The people always lasted longer than the places.
That was what Linh believed, without even realizing it. Places were temporary. They were designed and built and lived in, then torn down when they were no longer in use and replaced with something newer. (But not necessarily better—just newer.)
But the people—the people stayed, more or less in the same place. When you lived for an eternity, you expected to see dozens, even hundreds of buildings fall during your lifetime. You watched from a safe distance, and moved in when the rebuilding was complete.
The people lasted longer than the places, which is something Linh no longer believed.
When the war ended, so many people were gone. Not just the Neverseen, but civilians too. Some of them Linh knew—the dwarves whose homes she had lived in, the medics who had tended to her brother after he returned from the Neverseen. But there were more whose names she didn’t know, who had died while their houses had watched from a safe distance.
The houses were empty now, and Linh unlatched the front gate of Choralmere alone.
The first thing she heard were the wind chimes, softly ringing the same shimmery notes that they had for hundreds of years. Then the birds, whistling a familiar melody. Even the rustling of the trees sounded the same, as if nothing had changed over the last decade.
But then again, everything had changed.
The wind chimes had been playing the day she and Tam had moved out. (Moved out was a nice, gentle word for what they had done, Linh thought. It made it seem as though they had left Choralmere because they had wanted to, as if they had simply outlived the need for their house.) They had been playing their cheerful tune when Tam looked up from the fireplace, his newly-silver hair reflecting in the firelight, and he had hated it. The house had always been so full of music, day and night, and Tam had just wanted silence. At least silence didn’t carry the memory of their parents.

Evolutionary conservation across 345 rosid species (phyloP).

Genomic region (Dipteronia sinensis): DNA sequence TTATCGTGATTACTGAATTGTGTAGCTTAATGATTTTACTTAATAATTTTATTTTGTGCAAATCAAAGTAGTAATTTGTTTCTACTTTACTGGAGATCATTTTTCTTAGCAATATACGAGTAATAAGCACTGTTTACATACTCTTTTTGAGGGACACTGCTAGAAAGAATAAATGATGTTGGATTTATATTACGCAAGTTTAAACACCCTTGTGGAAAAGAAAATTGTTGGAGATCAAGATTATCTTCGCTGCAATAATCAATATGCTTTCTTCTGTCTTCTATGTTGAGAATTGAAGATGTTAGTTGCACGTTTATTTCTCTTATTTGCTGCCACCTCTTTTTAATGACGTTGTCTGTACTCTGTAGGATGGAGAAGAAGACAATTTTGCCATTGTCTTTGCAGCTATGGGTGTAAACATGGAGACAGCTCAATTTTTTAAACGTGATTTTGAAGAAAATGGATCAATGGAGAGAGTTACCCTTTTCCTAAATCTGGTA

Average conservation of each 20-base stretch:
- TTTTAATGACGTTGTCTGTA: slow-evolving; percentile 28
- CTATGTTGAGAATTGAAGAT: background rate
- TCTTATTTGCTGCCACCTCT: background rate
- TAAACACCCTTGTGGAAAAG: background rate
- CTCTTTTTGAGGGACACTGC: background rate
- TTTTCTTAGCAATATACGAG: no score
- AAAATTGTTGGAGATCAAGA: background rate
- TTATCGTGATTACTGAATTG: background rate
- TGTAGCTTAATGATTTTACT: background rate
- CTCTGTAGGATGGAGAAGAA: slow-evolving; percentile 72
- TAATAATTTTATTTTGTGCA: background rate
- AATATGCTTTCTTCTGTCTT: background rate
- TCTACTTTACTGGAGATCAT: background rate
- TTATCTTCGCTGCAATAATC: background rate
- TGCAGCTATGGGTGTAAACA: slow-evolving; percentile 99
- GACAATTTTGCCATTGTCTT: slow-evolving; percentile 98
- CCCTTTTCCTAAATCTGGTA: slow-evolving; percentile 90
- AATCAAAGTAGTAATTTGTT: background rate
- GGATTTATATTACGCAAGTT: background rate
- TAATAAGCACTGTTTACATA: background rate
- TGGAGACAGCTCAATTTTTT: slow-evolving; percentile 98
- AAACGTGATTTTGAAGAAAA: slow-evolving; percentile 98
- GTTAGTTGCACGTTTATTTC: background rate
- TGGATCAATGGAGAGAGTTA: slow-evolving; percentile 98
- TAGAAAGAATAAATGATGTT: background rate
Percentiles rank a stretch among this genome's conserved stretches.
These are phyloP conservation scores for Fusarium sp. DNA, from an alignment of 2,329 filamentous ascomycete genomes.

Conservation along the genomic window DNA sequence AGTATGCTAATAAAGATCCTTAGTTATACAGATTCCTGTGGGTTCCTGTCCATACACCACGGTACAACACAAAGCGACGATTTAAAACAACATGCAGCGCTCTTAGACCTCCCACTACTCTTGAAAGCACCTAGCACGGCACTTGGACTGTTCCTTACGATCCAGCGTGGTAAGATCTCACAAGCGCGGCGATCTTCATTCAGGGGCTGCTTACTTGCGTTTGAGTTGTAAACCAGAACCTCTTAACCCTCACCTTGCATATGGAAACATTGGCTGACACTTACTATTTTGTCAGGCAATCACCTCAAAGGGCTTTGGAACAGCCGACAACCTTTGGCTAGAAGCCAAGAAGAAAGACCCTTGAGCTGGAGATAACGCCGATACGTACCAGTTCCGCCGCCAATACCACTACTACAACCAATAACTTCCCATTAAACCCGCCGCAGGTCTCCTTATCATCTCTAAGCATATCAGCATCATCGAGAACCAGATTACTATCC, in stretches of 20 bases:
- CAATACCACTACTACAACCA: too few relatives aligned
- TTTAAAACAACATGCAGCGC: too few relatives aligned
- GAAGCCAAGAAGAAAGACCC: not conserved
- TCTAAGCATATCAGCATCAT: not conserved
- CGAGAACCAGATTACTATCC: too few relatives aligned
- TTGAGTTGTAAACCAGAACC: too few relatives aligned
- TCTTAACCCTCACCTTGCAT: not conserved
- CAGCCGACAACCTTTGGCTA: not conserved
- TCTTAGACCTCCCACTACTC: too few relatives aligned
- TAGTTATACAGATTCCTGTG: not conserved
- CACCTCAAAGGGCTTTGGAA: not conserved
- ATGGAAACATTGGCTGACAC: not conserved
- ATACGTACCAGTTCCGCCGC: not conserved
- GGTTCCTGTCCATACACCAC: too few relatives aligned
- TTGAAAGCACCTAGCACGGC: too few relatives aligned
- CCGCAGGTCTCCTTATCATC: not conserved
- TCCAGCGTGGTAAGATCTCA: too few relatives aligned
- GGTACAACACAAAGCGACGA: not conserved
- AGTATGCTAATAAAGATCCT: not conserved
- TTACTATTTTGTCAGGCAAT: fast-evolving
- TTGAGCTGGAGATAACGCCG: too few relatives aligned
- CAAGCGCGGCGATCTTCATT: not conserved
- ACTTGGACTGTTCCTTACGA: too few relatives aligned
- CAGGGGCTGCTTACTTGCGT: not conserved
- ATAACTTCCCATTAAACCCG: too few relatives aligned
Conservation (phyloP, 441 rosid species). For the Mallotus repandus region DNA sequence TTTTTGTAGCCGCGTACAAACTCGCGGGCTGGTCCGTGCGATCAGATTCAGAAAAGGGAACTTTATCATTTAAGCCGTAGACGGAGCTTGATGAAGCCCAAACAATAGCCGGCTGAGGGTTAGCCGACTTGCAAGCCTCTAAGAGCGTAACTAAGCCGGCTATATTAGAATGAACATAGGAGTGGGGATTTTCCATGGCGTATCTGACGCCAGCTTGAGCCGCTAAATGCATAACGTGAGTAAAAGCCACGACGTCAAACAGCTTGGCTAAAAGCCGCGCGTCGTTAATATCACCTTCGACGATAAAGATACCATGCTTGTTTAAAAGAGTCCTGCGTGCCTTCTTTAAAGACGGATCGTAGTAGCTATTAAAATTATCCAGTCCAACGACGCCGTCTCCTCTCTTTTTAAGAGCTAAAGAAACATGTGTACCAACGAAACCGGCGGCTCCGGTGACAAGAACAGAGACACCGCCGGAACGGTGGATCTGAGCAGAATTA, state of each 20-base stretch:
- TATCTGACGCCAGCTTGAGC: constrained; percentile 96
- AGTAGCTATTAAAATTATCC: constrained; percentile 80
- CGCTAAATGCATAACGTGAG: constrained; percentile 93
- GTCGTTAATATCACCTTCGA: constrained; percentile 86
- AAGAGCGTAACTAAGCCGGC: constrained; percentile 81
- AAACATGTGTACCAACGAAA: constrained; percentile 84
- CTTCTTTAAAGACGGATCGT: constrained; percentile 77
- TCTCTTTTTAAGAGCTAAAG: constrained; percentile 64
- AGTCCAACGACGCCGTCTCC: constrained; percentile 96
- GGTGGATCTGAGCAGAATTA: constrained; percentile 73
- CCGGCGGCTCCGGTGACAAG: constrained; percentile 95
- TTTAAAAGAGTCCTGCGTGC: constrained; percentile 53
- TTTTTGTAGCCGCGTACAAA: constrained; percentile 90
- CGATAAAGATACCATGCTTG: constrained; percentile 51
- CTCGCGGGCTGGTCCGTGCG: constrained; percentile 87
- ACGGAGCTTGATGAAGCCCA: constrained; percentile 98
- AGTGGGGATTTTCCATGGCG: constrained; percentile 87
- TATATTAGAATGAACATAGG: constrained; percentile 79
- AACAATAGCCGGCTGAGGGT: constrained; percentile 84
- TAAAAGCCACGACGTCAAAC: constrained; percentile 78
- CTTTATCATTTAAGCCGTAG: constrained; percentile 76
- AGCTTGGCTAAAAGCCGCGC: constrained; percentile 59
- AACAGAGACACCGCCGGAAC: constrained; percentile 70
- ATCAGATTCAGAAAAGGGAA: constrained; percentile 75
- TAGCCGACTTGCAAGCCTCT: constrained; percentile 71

She remembered him running outside, his face dripping with silver and sweat. He had reached the maple tree where the wind chimes hung, and he had torn them down.
Linh stood under the maple tree and looked up.
The wind chimes were the same. She could tell they hadn’t been replaced. The only thing new about it was a knot, ugly and conspicuous, tying the cord together where Tam had broken it into two. Linh could imagine her mother bent over the grass, fumbling to piece her beloved chimes back together. (Her father would have been present, but not participatory. He would have watched from a safe distance.)
But her mother wasn’t there anymore. For now, it was just Linh.
She reached up and let her fingers brush against the wind chimes. They knocked against each other in a different pattern. The new tune sounded less cheerful (less grating, Tam would have said). She lowered her hand.
She wasn’t going to be here for long, she reminded herself. She was just here to collect her things. Then she would leave.
Linh continued down the tree-lined path toward the house (her house, she tried to think, but she hadn’t been back for so long and too much had happened here for it to ever really be her house). She took her time as she went. Uncomfortable as she felt being there, it was a nice day and she liked being outside. And she didn’t believe she quite had the capacity to hate Choralmere as much as Tam did (that was why he had refused to come with her today), or even at all. It was just a place, after all, and places could be torn down and rebuilt.